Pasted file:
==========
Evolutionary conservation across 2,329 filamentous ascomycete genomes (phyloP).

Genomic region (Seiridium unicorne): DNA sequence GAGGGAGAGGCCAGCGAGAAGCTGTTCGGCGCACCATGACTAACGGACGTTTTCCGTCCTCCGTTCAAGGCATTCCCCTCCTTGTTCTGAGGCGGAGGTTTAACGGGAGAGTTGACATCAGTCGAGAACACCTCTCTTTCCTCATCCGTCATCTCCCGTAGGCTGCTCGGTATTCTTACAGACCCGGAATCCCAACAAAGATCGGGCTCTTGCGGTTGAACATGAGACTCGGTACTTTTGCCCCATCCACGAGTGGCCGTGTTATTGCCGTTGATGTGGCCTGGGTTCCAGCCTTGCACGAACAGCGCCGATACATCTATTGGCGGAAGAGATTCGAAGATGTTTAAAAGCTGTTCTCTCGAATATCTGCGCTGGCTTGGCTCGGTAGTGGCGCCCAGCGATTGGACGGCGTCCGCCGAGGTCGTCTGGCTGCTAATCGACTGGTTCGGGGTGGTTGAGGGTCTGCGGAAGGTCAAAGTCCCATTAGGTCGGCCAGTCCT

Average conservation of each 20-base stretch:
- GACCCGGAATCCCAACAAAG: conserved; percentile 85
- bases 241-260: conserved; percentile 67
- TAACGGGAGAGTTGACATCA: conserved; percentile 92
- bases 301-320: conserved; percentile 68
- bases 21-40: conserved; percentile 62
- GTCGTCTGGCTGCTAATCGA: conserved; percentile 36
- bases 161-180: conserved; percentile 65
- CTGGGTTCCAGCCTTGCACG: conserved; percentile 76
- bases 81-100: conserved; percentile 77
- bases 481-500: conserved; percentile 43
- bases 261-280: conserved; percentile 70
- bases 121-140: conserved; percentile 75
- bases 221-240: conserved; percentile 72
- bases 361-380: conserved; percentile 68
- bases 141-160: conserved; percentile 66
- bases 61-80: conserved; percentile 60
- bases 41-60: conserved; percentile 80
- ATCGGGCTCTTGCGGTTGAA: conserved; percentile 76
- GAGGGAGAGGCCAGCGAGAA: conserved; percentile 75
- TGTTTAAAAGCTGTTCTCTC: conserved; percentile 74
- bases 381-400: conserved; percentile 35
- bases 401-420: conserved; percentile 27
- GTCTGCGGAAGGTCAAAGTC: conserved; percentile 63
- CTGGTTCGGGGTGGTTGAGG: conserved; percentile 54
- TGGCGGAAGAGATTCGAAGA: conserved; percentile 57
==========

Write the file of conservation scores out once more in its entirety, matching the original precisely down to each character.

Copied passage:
Evolutionary conservation across 2,329 filamentous ascomycete genomes (phyloP).

Genomic region (Seiridium unicorne): DNA sequence GAGGGAGAGGCCAGCGAGAAGCTGTTCGGCGCACCATGACTAACGGACGTTTTCCGTCCTCCGTTCAAGGCATTCCCCTCCTTGTTCTGAGGCGGAGGTTTAACGGGAGAGTTGACATCAGTCGAGAACACCTCTCTTTCCTCATCCGTCATCTCCCGTAGGCTGCTCGGTATTCTTACAGACCCGGAATCCCAACAAAGATCGGGCTCTTGCGGTTGAACATGAGACTCGGTACTTTTGCCCCATCCACGAGTGGCCGTGTTATTGCCGTTGATGTGGCCTGGGTTCCAGCCTTGCACGAACAGCGCCGATACATCTATTGGCGGAAGAGATTCGAAGATGTTTAAAAGCTGTTCTCTCGAATATCTGCGCTGGCTTGGCTCGGTAGTGGCGCCCAGCGATTGGACGGCGTCCGCCGAGGTCGTCTGGCTGCTAATCGACTGGTTCGGGGTGGTTGAGGGTCTGCGGAAGGTCAAAGTCCCATTAGGTCGGCCAGTCCT

Average conservation of each 20-base stretch:
- GACCCGGAATCCCAACAAAG: conserved; percentile 85
- bases 241-260: conserved; percentile 67
- TAACGGGAGAGTTGACATCA: conserved; percentile 92
- bases 301-320: conserved; percentile 68
- bases 21-40: conserved; percentile 62
- GTCGTCTGGCTGCTAATCGA: conserved; percentile 36
- bases 161-180: conserved; percentile 65
- CTGGGTTCCAGCCTTGCACG: conserved; percentile 76
- bases 81-100: conserved; percentile 77
- bases 481-500: conserved; percentile 43
- bases 261-280: conserved; percentile 70
- bases 121-140: conserved; percentile 75
- bases 221-240: conserved; percentile 72
- bases 361-380: conserved; percentile 68
- bases 141-160: conserved; percentile 66
- bases 61-80: conserved; percentile 60
- bases 41-60: conserved; percentile 80
- ATCGGGCTCTTGCGGTTGAA: conserved; percentile 76
- GAGGGAGAGGCCAGCGAGAA: conserved; percentile 75
- TGTTTAAAAGCTGTTCTCTC: conserved; percentile 74
- bases 381-400: conserved; percentile 35
- bases 401-420: conserved; percentile 27
- GTCTGCGGAAGGTCAAAGTC: conserved; percentile 63
- CTGGTTCGGGGTGGTTGAGG: conserved; percentile 54
- TGGCGGAAGAGATTCGAAGA: conserved; percentile 57